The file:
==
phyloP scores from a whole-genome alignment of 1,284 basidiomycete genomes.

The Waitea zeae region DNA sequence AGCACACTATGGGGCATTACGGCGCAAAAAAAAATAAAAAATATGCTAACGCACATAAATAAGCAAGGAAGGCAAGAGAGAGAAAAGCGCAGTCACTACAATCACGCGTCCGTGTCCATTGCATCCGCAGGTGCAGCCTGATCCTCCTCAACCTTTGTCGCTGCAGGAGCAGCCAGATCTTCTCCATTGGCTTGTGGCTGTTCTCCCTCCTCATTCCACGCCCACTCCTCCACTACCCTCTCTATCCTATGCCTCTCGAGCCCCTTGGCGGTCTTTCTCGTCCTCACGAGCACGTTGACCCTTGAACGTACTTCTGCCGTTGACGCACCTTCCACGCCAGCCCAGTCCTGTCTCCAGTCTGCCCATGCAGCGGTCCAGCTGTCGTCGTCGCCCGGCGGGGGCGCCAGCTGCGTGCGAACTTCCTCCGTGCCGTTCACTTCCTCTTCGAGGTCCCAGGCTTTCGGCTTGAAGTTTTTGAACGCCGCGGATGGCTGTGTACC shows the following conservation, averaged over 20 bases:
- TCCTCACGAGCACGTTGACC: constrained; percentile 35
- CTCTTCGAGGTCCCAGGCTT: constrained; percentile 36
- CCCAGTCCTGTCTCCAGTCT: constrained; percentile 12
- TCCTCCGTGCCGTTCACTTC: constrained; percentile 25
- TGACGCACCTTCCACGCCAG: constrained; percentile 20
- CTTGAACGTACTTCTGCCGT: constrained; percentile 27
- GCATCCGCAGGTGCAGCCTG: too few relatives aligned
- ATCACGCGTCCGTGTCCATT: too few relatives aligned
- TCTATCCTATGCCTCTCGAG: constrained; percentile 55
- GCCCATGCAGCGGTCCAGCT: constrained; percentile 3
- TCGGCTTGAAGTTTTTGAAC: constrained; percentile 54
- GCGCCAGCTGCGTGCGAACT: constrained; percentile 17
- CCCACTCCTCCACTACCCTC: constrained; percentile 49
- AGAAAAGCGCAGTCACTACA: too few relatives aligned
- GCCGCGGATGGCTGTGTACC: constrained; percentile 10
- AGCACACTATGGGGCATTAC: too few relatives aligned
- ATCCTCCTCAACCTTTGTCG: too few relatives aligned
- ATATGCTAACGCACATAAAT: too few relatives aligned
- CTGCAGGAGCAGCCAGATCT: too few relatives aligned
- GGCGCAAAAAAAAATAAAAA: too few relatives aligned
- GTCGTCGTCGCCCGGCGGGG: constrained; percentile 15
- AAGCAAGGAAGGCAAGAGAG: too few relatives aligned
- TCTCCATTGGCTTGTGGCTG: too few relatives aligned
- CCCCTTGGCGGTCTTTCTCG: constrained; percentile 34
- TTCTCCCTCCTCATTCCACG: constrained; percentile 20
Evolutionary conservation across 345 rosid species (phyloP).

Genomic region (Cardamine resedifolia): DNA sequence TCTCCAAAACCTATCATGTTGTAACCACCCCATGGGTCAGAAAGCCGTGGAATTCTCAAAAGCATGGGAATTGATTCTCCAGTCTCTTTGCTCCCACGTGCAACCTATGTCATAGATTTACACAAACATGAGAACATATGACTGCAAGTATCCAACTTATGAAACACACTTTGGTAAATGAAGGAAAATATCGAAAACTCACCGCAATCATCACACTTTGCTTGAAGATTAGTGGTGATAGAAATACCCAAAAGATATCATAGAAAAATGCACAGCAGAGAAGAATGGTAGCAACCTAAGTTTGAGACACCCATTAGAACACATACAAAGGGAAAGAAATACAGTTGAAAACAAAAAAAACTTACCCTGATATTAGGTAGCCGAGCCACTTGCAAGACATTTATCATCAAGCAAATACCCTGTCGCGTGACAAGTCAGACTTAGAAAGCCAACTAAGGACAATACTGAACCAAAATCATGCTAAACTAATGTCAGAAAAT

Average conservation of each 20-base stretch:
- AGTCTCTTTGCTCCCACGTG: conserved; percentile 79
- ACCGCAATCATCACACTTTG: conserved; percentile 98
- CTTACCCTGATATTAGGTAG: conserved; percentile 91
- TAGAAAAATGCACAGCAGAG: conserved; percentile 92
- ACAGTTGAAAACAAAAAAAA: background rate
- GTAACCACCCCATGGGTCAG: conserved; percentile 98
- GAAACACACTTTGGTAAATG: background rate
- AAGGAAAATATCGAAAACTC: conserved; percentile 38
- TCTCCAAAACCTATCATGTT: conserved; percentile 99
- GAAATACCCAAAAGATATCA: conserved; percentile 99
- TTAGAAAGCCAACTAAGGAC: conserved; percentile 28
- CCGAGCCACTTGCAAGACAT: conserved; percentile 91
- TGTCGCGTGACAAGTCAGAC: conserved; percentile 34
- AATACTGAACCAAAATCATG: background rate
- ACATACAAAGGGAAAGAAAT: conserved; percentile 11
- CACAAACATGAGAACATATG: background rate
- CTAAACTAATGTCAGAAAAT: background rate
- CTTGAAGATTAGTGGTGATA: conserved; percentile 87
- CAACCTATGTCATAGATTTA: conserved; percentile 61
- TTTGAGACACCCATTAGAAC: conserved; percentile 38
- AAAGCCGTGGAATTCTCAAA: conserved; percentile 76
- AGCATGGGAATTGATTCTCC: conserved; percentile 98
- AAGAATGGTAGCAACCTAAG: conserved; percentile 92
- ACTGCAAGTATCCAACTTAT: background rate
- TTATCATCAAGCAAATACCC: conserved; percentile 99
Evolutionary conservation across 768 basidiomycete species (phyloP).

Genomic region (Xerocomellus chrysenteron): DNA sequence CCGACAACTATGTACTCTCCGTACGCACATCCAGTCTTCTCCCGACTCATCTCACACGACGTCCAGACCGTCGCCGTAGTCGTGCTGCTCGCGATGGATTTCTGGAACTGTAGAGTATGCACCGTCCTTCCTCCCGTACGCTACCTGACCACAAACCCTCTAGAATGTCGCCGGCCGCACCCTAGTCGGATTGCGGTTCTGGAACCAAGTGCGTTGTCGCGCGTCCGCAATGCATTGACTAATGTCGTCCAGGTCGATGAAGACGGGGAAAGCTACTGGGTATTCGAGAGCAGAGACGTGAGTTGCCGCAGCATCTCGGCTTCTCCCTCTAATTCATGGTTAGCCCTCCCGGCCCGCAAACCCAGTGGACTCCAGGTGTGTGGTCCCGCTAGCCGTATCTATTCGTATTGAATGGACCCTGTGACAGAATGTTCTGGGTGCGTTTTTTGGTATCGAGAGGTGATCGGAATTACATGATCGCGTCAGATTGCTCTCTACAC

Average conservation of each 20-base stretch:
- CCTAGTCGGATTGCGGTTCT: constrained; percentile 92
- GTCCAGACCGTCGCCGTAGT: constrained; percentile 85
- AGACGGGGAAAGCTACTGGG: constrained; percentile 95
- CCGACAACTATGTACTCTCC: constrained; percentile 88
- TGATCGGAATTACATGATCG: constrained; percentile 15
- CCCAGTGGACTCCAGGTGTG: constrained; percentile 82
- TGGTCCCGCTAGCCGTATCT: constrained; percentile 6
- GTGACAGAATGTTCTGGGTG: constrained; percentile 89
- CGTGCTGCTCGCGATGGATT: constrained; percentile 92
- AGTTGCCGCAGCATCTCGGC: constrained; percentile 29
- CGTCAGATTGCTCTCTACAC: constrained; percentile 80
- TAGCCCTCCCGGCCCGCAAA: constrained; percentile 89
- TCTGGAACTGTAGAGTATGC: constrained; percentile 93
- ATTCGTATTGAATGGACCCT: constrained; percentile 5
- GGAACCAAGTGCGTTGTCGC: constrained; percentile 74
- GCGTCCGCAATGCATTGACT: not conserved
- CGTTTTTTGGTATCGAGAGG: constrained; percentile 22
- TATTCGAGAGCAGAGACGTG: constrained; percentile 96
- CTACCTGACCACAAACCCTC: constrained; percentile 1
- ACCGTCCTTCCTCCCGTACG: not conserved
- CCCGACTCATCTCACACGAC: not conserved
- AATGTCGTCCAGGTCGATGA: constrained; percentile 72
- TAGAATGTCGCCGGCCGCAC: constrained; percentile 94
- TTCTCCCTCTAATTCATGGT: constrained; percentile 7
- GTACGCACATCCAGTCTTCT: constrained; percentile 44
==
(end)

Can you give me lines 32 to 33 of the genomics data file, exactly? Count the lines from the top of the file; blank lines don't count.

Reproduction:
- ACCGCAATCATCACACTTTG: conserved; percentile 98
- CTTACCCTGATATTAGGTAG: conserved; percentile 91